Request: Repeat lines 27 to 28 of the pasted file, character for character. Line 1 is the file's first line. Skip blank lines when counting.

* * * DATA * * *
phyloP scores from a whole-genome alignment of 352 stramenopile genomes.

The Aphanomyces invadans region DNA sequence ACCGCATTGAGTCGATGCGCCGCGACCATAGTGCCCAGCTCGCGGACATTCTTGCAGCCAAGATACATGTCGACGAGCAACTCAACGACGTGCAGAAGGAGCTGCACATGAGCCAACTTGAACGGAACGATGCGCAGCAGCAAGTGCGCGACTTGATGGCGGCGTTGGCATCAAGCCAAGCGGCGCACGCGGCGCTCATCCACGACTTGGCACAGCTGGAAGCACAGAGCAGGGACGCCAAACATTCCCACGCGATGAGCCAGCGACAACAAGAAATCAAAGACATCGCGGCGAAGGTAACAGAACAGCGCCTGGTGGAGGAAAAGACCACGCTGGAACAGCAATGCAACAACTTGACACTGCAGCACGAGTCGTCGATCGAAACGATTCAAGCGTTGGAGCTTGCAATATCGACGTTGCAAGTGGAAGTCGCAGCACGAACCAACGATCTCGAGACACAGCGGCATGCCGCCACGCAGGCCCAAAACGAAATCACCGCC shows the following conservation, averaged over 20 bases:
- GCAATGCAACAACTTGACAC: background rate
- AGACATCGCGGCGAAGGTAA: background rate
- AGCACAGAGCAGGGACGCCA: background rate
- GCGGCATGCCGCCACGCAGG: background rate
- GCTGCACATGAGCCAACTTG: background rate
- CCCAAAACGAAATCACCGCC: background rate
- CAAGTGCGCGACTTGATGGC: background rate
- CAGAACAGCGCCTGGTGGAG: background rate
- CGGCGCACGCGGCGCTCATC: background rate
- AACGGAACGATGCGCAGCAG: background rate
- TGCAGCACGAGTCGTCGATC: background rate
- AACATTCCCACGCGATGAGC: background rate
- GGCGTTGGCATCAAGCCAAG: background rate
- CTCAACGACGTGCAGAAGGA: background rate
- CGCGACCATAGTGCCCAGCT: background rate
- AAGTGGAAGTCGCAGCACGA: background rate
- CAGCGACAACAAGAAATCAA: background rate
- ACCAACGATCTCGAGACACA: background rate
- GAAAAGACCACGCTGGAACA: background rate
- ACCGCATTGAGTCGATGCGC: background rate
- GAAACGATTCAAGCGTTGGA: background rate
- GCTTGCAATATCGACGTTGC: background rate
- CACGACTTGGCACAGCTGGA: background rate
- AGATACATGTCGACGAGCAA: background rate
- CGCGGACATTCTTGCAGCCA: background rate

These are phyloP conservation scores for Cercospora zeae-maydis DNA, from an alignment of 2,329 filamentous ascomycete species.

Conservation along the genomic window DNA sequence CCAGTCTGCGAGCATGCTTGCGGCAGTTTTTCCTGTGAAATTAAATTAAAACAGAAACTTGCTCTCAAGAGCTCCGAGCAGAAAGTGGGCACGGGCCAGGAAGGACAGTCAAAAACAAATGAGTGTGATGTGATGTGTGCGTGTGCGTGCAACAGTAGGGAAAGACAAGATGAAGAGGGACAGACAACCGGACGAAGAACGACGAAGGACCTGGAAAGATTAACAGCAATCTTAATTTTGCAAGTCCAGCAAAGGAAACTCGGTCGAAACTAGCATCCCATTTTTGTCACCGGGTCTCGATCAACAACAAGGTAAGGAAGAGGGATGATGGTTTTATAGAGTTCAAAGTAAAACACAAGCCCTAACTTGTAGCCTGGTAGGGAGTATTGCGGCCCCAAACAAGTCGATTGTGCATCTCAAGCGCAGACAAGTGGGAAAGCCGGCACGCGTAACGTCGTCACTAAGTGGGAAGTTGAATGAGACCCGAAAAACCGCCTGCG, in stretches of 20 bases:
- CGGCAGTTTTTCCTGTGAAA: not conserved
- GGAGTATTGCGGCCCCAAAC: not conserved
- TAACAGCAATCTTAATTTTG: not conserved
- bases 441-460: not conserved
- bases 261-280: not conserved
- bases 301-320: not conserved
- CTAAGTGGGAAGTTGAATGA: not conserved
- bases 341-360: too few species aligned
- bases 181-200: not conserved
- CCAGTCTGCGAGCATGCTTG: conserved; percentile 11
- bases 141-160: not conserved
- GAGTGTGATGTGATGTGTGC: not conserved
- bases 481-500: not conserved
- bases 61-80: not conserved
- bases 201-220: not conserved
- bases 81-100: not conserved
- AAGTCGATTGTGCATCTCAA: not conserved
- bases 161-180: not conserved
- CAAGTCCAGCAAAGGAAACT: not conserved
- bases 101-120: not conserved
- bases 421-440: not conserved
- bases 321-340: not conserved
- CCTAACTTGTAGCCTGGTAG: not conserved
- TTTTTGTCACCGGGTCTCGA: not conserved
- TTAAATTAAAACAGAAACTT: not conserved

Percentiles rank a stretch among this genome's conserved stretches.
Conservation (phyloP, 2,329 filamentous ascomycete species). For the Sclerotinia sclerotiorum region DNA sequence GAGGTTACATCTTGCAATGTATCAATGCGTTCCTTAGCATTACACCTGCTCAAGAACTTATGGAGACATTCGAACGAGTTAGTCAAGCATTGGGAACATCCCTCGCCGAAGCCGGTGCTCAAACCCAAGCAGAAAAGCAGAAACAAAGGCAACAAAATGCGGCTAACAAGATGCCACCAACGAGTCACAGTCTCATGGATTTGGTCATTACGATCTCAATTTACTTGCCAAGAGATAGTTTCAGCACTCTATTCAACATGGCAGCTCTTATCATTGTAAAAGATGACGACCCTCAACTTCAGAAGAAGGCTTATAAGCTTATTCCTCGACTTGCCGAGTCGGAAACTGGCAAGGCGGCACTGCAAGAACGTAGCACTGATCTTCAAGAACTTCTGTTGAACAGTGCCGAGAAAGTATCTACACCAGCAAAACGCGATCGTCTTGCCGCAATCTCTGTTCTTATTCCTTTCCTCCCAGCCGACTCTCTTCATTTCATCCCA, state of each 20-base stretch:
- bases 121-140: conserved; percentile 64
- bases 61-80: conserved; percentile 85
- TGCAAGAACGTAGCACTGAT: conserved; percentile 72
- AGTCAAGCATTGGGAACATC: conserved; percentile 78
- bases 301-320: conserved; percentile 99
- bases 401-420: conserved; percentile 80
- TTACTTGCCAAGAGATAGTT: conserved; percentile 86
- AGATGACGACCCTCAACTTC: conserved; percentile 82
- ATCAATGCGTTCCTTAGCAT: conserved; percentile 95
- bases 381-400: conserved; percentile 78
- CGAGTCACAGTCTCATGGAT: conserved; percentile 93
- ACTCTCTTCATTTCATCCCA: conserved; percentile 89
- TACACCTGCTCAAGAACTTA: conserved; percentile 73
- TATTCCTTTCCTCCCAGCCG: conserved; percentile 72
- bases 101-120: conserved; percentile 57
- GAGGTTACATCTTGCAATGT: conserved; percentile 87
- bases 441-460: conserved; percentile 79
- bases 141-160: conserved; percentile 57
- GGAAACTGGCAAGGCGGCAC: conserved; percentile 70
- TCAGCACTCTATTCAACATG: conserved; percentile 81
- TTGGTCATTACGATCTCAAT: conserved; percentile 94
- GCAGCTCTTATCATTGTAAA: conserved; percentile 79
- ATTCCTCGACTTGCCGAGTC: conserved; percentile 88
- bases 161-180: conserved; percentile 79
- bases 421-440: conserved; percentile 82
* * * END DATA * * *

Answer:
- CGCGGACATTCTTGCAGCCA: background rate

These are phyloP conservation scores for Cercospora zeae-maydis DNA, from an alignment of 2,329 filamentous ascomycete species.